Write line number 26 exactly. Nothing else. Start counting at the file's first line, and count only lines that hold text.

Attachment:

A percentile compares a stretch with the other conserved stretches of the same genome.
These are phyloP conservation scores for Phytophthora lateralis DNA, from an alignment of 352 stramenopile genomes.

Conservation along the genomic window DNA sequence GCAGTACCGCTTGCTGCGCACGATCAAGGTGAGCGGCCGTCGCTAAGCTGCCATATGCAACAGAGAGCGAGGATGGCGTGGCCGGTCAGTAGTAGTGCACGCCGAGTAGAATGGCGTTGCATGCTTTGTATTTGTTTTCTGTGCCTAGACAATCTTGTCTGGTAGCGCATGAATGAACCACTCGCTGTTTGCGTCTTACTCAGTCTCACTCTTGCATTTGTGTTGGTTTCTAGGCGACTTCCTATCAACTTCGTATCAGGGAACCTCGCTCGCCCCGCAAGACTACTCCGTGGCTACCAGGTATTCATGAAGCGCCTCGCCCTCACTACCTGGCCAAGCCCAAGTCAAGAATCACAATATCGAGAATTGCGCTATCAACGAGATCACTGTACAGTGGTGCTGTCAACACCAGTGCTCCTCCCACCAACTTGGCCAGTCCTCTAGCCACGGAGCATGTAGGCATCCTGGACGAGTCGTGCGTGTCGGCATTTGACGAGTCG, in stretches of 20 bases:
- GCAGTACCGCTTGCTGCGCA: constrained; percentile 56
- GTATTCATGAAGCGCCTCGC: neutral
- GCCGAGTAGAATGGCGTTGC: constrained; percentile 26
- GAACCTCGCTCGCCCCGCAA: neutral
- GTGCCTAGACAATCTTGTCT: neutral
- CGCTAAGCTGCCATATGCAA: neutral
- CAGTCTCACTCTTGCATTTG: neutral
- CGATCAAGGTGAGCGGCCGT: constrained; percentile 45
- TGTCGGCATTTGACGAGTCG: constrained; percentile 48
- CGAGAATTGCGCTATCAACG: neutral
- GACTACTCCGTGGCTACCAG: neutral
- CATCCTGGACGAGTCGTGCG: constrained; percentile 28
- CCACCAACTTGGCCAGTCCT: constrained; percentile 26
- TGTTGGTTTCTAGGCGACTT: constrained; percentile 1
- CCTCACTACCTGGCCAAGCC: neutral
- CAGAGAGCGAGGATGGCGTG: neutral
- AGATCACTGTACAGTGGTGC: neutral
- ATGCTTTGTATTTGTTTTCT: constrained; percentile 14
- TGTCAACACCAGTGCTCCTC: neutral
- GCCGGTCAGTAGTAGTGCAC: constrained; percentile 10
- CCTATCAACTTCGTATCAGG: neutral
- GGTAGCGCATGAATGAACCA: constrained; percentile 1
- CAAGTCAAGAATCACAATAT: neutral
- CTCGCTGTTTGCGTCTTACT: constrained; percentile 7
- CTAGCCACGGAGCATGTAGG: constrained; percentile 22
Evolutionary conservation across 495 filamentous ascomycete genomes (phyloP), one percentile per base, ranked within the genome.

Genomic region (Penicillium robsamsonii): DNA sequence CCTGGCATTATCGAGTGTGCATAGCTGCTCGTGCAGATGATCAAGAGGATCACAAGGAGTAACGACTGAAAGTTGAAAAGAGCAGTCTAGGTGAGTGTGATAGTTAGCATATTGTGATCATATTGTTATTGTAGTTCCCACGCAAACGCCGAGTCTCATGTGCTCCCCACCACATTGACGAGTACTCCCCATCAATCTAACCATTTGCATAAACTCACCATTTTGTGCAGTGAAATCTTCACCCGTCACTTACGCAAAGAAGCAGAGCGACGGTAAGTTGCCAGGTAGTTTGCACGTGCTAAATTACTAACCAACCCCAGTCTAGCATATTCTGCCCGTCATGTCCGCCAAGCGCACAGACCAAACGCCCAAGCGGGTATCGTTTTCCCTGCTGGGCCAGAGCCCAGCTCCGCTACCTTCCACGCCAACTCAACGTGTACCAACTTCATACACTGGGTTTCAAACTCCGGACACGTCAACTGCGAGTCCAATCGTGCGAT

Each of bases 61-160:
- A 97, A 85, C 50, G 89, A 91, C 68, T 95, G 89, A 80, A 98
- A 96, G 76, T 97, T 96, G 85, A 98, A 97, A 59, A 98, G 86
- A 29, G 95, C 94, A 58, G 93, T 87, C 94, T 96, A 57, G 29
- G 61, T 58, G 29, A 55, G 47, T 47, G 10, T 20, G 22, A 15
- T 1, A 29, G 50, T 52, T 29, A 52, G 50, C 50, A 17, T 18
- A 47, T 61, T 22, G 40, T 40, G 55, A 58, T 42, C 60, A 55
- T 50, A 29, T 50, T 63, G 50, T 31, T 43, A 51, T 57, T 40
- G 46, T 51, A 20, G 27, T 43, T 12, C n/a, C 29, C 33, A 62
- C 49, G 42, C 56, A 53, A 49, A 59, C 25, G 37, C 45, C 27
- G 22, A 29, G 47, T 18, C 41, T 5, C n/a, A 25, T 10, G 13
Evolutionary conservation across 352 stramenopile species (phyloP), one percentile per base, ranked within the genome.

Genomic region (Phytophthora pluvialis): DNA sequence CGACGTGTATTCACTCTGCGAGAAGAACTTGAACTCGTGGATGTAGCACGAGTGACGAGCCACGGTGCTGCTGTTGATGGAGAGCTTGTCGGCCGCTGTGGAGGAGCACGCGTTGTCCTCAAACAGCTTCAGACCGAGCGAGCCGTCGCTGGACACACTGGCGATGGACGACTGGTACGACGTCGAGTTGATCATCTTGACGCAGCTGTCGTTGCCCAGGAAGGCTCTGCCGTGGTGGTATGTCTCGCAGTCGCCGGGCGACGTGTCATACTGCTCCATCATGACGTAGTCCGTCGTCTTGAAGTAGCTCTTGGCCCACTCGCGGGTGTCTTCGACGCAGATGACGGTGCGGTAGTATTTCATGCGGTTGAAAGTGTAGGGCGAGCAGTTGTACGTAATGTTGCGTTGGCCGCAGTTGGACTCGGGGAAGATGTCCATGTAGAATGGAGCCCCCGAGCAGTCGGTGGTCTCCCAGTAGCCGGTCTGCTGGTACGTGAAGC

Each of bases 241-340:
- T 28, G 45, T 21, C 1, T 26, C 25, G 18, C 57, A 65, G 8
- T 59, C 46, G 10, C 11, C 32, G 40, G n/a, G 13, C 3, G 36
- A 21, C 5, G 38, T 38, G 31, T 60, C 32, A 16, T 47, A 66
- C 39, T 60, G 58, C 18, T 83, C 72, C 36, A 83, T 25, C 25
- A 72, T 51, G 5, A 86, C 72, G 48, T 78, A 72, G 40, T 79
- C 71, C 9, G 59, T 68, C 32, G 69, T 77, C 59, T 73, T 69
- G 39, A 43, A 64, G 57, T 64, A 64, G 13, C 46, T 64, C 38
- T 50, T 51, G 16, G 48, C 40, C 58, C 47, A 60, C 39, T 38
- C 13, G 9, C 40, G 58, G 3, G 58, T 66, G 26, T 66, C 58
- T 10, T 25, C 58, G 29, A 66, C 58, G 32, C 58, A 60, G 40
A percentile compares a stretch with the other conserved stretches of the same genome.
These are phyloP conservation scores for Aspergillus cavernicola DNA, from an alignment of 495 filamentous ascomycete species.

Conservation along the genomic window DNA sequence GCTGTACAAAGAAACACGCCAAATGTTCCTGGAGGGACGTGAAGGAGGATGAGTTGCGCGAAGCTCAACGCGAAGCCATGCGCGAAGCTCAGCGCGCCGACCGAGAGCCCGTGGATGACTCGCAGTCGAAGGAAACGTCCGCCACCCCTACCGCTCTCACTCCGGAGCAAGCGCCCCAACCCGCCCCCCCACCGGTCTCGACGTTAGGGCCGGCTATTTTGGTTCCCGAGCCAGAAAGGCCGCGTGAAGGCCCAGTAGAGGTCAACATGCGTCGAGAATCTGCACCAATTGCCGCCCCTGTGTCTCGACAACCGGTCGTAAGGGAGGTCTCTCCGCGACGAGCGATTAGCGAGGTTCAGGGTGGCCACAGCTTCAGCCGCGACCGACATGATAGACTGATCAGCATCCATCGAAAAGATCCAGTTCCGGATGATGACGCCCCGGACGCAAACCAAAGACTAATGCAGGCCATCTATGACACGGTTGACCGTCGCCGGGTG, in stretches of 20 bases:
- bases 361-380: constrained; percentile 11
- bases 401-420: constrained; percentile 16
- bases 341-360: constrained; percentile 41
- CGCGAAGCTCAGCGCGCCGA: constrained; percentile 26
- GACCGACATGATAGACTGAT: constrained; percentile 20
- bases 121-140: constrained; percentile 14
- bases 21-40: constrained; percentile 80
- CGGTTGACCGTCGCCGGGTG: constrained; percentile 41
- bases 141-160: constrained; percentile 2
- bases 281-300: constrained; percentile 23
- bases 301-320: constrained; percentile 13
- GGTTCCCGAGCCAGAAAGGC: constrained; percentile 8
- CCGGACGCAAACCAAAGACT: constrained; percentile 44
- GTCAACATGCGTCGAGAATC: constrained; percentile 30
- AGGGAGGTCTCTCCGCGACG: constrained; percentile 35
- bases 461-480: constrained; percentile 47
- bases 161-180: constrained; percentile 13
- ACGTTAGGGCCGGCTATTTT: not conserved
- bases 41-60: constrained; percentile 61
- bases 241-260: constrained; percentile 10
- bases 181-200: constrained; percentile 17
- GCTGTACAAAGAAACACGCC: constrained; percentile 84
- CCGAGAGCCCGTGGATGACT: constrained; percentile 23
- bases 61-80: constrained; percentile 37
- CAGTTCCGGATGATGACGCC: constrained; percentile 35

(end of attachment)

- CAAGTCAAGAATCACAATAT: neutral